All of this is very difficult while the vendors of the existing services also provide the majority of browsers.

Naturally.


In the absence of the "privacy backlash" creating demand for new vendors it would be valuable if the proponents of  stacks like SoLiD were able to demonstrate the business value to vendors so they feel it's worth building on and trying to compete.

Yes, applications are the key. The have to take the "magic" route initially. A car driver doesn't need education on mechanical engineering en route to purchase. They just want to know why this car is better than others, at a very high level.


And it's worth differentiating between the value to the vendor and the user because vendor lock-in is not a value to the vendor.

Vendors build around stacks, so not being locked into an entire stack or its components affects their agility.

Sidenote: I believe there could be something that comes from a new browser like Brave that offers micropayments built-in and can therefor compete commercially and offer users privacy and a better experience. Perhaps a better identity experience built-in would also be a key differentiator?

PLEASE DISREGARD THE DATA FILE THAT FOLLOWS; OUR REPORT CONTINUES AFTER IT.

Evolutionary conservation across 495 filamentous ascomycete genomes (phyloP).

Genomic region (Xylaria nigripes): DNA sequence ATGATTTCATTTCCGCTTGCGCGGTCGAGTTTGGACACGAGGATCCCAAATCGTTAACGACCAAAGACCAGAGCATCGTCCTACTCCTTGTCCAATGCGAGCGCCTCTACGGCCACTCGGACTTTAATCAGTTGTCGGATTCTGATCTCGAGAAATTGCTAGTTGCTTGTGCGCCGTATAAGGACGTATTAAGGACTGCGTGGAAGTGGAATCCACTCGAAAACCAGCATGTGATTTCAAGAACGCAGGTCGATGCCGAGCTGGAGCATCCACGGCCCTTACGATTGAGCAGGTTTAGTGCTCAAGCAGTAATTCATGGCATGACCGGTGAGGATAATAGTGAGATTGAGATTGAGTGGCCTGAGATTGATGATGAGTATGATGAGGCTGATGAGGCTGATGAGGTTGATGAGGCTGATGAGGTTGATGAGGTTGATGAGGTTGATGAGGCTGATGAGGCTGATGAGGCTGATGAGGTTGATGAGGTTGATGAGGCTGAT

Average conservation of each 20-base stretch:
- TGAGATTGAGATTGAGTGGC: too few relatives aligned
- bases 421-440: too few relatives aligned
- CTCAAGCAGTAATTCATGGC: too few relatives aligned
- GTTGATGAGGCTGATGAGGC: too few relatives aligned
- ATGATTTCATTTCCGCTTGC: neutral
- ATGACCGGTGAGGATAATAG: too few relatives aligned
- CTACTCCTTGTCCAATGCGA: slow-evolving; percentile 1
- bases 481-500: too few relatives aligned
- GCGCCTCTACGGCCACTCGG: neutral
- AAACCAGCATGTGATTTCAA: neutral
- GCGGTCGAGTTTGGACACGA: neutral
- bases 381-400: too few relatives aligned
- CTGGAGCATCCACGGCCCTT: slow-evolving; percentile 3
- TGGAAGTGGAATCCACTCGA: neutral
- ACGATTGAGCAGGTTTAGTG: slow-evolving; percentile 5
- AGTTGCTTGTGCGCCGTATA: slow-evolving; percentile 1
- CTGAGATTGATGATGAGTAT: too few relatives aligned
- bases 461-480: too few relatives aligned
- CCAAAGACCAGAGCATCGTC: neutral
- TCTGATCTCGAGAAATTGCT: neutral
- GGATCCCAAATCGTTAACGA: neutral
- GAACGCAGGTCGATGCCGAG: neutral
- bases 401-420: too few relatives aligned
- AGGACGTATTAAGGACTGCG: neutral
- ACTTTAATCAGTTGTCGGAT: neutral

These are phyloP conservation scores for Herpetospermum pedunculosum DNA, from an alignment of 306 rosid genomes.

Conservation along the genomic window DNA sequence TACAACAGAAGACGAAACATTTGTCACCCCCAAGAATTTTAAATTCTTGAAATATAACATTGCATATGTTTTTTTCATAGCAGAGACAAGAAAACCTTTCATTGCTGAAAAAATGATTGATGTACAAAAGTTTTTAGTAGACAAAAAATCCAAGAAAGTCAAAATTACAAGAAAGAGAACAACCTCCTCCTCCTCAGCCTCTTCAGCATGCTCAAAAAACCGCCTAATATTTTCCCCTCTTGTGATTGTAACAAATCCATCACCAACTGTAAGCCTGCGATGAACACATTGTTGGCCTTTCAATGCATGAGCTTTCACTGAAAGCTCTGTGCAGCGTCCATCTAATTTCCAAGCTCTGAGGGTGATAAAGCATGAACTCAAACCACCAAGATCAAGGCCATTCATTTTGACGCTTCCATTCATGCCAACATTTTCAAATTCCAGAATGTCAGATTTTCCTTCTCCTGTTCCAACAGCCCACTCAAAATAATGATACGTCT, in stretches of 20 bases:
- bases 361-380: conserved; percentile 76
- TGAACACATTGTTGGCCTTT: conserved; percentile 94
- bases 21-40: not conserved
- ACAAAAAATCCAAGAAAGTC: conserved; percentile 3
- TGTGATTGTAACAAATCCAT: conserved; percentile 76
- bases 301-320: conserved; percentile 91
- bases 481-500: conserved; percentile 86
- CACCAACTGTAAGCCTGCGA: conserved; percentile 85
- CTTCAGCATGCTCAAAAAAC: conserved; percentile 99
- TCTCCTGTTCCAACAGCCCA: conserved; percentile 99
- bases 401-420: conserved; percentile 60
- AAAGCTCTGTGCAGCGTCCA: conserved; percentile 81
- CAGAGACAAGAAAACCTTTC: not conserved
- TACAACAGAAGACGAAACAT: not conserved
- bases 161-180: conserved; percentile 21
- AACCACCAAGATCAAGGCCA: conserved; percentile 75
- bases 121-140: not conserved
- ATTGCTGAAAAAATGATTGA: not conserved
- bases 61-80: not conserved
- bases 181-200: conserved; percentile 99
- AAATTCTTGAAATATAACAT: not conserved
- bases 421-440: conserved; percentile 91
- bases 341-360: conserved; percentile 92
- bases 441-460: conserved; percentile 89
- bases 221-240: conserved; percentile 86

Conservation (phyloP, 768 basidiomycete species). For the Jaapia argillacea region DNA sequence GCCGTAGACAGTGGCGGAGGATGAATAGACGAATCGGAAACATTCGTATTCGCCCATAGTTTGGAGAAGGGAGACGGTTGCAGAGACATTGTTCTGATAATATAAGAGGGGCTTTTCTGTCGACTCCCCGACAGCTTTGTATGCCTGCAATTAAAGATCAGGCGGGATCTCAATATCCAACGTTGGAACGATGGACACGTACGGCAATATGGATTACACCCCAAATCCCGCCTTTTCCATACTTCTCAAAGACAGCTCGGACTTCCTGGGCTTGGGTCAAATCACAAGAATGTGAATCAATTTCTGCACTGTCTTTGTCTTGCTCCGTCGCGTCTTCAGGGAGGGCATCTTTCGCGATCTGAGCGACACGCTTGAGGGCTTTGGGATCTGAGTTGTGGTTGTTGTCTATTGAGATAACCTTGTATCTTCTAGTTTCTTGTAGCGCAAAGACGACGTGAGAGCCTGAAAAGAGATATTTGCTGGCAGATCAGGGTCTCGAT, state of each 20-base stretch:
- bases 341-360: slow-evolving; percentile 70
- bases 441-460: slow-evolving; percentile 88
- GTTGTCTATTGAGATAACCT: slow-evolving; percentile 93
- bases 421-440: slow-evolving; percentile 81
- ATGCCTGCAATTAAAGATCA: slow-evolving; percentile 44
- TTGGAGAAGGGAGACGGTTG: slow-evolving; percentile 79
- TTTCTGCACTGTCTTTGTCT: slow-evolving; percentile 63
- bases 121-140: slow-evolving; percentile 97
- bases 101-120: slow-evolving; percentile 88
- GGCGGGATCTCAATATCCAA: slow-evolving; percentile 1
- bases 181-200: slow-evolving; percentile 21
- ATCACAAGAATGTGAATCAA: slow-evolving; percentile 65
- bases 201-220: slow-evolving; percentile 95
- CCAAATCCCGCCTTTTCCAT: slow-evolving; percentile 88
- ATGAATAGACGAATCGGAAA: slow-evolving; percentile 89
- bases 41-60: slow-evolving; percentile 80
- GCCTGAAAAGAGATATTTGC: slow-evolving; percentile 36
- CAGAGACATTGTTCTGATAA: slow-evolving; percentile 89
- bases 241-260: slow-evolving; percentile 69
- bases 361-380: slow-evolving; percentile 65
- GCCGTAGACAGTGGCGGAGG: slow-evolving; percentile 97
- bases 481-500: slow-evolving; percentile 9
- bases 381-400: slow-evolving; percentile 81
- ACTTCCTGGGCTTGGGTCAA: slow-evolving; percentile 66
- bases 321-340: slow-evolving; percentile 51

You can improve the identity experience of existing browsers, as is. We do that already.

[1] http://osds.openlinksw.com -- Open Structured Data Sniffer (note: the WebID toggling feature that works without browser TLS session restarts).

Kingsley

Kingsley Idehen

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Aug 20, 2016, 12:12:24 AM8/20/16
to Timothy Holborn, public...@w3.org, Credentials Community Group, publi...@w3.org, business-of-linked-data-bold
On 8/19/16 8:09 PM, Timothy Holborn wrote:
I saw some use-cases, couldn't help myself - i had to respond...

On Fri, 19 Aug 2016 at 23:00 Kingsley Idehen <kid...@openlinksw.com> wrote:
On 8/19/16 6:20 AM, Adrian Hope-Bailie wrote:
Kingsley,

I am playing devil's advocate here but I don't think you have answered my question.
Gaining agility is not a business case.

Enabling, enhancing,  and achieving agility via data access, integration, and management is a fundamental business case. If that weren't the case, why would markets for Analytics, Recommendation Systems, AI-driven Bots, Big Data etc., exists?

It is always about data-driven agility.

I am all for open standards, I spend the majority of my time working to promote them but I am still trying to understand what the economic incentive is for any service provider to adopt SoLiD as opposed to controlling their user's data.